Two weeks ago we posted a story on Gliese 581g - a planet that was discovered and said to be in the habitable zone of a star.   Our comment was that reduced chi-squared statistics may mean that, if there was an error, it would not even exist.

That didn't stop one of the researchers from saying, "Personally, given the ubiquity and propensity of life to flourish wherever it can, I would say that the chances for life on this planet are 100 percent. I have almost no doubt about it."  Somewhat shocking for an astronomer to a journalist who was going to repeat it verbatim.

Even more muddy now is that no one else can detect it.  At the Astrophysics of Planetary Systems meeting, a Swiss group said they could not detect a fifth planet in Gliese 581's orbit - but they used their own data.  "We do not see any evidence for a fifth planet ... as announced by Vogt et al.," astronomer Francesco Pepe of the Geneva Observatory wrote Science in an e-mail from the meeting but "we can't prove there is no fifth planet."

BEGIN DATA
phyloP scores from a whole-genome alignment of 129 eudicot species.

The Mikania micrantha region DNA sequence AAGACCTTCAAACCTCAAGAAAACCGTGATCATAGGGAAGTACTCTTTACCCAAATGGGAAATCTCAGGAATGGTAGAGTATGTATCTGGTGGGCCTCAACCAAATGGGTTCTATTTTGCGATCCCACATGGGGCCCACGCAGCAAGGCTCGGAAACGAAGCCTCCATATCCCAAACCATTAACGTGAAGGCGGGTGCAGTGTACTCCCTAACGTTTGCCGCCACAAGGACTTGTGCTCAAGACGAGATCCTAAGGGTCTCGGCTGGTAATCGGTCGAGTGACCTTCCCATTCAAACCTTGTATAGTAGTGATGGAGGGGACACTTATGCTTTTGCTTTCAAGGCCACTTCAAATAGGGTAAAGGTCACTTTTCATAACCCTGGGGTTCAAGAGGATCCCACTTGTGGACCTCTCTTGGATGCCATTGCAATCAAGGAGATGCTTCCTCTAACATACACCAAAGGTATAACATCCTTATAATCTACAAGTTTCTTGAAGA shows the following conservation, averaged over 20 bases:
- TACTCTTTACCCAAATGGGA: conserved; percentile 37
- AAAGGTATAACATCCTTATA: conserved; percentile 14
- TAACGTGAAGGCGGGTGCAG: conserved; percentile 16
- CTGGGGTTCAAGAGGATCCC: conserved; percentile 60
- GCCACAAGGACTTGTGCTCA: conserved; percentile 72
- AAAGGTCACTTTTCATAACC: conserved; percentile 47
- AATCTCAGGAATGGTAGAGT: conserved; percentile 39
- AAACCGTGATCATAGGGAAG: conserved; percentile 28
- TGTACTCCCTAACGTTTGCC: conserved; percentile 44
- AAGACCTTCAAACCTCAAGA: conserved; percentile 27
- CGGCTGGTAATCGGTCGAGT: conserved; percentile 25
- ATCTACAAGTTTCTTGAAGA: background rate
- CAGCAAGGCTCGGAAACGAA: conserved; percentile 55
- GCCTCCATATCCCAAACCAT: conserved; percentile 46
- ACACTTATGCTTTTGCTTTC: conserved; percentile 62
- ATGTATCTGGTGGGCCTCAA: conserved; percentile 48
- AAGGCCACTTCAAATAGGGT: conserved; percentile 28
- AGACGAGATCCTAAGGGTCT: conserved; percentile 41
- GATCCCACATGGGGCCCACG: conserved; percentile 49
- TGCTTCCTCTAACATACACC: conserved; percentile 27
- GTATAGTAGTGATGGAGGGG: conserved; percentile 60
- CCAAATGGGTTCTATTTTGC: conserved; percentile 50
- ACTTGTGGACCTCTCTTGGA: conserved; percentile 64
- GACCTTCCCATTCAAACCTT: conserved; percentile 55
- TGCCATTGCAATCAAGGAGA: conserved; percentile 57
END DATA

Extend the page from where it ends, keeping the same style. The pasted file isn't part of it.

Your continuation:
Obviously that's true - you can't disprove a negative.  Plus, if we had that kind of precision we would know if Gliese 581g were made of rock or marshmallow creme or had water on it by now also.  

Does it mean Butler and Vogt and crew were wrong?  Not at all, they used an 11 year data set and their study used as much care and rigor as was possible, but we are still dealing with wiggles in the motion of the Gliese 581 star at a distance of 20 light-years away.  So some caution is warranted - and a lot less hyperbole.